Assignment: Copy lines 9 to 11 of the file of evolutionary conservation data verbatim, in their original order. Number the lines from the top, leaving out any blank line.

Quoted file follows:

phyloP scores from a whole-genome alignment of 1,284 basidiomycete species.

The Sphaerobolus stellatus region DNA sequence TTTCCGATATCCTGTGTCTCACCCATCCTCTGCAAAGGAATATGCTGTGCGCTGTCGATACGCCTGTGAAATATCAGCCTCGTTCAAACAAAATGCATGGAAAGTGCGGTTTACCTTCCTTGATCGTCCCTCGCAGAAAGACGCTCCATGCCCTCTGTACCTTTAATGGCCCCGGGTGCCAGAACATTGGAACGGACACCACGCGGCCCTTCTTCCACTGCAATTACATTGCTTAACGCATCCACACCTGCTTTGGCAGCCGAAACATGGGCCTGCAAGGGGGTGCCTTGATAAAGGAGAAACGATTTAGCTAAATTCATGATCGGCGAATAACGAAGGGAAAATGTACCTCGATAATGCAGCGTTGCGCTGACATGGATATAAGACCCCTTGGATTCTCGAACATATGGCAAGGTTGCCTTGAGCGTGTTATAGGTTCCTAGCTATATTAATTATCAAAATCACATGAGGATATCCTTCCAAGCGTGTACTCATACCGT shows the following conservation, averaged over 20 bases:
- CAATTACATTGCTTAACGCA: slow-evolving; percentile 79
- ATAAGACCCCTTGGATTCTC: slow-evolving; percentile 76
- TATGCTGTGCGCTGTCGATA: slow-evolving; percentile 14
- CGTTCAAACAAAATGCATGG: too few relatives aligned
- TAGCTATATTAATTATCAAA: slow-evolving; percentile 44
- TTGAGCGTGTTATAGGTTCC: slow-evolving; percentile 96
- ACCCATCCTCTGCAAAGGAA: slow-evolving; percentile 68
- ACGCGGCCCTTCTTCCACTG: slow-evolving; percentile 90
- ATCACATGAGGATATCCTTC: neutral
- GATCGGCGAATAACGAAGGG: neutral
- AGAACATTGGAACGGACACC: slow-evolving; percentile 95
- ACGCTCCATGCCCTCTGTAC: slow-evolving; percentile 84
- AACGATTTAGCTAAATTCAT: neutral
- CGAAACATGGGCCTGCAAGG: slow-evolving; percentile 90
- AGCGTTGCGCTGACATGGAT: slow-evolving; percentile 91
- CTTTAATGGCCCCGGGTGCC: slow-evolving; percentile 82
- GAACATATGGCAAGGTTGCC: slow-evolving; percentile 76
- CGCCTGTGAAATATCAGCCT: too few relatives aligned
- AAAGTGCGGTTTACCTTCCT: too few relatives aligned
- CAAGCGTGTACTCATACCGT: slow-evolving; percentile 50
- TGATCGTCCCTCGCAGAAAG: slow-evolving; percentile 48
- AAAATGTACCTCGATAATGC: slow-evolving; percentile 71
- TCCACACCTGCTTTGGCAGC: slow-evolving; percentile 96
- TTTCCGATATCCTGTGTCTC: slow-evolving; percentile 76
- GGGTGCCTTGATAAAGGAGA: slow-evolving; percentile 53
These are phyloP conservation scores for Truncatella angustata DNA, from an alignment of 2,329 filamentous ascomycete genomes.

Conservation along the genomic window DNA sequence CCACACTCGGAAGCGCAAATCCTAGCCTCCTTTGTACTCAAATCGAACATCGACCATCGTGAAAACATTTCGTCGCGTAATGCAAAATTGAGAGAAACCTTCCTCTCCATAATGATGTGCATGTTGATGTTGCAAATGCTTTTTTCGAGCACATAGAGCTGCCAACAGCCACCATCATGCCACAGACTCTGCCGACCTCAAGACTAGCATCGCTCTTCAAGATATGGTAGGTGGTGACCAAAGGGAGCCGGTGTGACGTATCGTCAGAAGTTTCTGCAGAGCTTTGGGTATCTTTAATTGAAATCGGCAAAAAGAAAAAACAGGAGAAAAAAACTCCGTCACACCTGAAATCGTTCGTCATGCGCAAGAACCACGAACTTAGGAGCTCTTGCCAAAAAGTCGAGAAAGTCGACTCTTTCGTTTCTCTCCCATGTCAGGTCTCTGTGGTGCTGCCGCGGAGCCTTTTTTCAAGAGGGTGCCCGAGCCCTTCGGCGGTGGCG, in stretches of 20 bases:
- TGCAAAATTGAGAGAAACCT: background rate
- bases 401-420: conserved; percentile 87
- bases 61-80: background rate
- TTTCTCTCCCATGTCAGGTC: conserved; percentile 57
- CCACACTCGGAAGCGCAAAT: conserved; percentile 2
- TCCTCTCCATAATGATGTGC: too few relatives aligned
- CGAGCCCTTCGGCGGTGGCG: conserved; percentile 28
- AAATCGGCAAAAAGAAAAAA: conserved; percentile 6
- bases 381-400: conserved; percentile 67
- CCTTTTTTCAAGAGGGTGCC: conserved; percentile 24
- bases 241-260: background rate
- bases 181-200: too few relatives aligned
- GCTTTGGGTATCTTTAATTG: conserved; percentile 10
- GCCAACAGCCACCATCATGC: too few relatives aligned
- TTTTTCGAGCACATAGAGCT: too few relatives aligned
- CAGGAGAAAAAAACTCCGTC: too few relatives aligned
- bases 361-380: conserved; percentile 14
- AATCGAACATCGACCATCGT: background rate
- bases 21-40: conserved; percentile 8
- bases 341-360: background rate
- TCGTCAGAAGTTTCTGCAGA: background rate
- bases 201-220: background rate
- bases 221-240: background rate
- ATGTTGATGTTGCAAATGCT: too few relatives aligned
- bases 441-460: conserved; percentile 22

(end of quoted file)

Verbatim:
- ACCCATCCTCTGCAAAGGAA: slow-evolving; percentile 68
- ACGCGGCCCTTCTTCCACTG: slow-evolving; percentile 90
- ATCACATGAGGATATCCTTC: neutral